“Gary (Stiles, that is) says that my statement that there aren't possible parental pairs even if you extend it geographically "simply doesn't wash," suggesting for example that possibly H. regalis and another gorgeted species of Heliangelus could be the parents or Eriocnemis lucianii and another Heliangelus. My overall response to that is to say, that if such a pair of species does exist, then it should be possible for Gary to demonstrate that they would provide a combination that gives the characters of zusii. He should then publish that conclusion. In terms of these specific examples, regalis while having the body plumage, is simply too small, and though its tail is long and forked, it is neither long enough (outer rectrix 52 vs. 67 in zusii) nor forked enough (ratio of shortest to longest 1.80 versus 2.15). Eriocnemis doesn't provide the body plumage characters that are needed, and although it has a long tail, it is not nearly as deeply forked. In terms of the lack of a specific locality, that is unfortunate, but does not directly relate to the validity of the taxon. Several valid species were known only from Bogota specimens into the modern age. The most notable was probably Gallinago imperialis. If a big, relatively widespread bird like that could exist undetected by scientists for so long, isn't it reasonable to think that H. zusii could be waiting on some mountain slope to be rediscovered. It could however, given deforestation in the northern Andes, have gone extinct. In that case, Gary Stiles' test for accepting zusii as a valid species (finding a population) will never happen.


“And just to point out that Heliangelus zusii is not a unique case. We recognize Popelairia letitiae, known from 3 specimens without specific locality (Bolivia is all). My own personal favorite dubious species is Myrmotherula fluminensis. One male specimen from Rio and the describer admitted to some doubt.”


Comments from Nores: "NO. Yo coincido con los comentarios de Stotz. Aunque se trata de un solo ejemplar de origen incierto, no se debería eliminarlo hasta que no haya evidencias ciertas de que se trata de una especie no válida. La larga cola furcada con los colores de lomo y garganta parecen imposible de crear uniendo especies. Es muy importante lo que dice Stotz al último de que Graves es un científico que ha pasado mucho tiempo estudiando hibridación en hummingbirds y ha demostrado que muchas especies resultaron ser híbridos."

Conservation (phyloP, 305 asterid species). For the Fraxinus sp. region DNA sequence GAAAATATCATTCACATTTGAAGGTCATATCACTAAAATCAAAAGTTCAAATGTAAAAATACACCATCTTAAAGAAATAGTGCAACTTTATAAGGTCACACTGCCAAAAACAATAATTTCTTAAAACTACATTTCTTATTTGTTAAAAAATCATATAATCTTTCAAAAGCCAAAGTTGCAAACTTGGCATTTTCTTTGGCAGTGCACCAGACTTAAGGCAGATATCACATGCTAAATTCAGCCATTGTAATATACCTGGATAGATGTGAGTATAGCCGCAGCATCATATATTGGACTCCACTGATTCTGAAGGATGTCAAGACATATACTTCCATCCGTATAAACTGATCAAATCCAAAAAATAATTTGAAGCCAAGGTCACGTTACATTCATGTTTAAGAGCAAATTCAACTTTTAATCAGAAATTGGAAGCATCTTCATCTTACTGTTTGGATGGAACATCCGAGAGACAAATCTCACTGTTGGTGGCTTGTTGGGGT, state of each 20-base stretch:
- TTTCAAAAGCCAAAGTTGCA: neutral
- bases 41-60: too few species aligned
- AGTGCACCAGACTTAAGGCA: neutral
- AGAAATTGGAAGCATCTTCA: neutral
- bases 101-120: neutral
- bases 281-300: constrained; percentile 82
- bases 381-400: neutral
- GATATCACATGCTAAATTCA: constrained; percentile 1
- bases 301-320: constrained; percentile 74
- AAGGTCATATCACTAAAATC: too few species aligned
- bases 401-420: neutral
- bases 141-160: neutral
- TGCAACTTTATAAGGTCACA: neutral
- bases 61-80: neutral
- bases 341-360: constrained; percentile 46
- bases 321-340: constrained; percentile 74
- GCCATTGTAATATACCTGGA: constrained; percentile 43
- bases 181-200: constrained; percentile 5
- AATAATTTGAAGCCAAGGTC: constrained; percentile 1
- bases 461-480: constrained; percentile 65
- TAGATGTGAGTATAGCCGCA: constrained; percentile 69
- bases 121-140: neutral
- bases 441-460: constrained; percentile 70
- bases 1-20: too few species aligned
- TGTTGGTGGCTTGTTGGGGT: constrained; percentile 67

Additional comments from Stiles: "One last comment regarding the Heliangelus zusii situation. It has been suggested that this is comparable to the Celeus case - I disagree. Surely a specimen with known date and locality, from a presumably respectable collector, must count for more than a specimen without any of these! The presumption that it is not a hybrid makes the double assumption that all hybrids are F1's and more or less exactly intermediate between the parental species. This is probably usually the case, but in the case of the "Bogotá" (and Guayaquil) specimens it may not always be so.. my impression is that some areas and species were so intensively decimated that the survivors were willing to mate with anything remotely resembling another hummingbird, whatever its ancestry - hence the burst of hybridization far in excess of anything seen before or since (and all the more explicable in a group where mating is promiscuous like the hummers). This raises the specter of backcrosses, dominance of some genes of one phenotype, others of another, a hybrid mating with still a third species, etc. All this, coupled with the total lack of data of the specimen, creates enough doubts (to me) to place this form on the "dubious taxa" list. I emphasize that Graves MAY be correct in calling it a species - I personally would be delighted if a population were found - but without more, solid data, such as a specimen with proper data, I cannot bring myself to call this critter anything other than a "dubious taxon".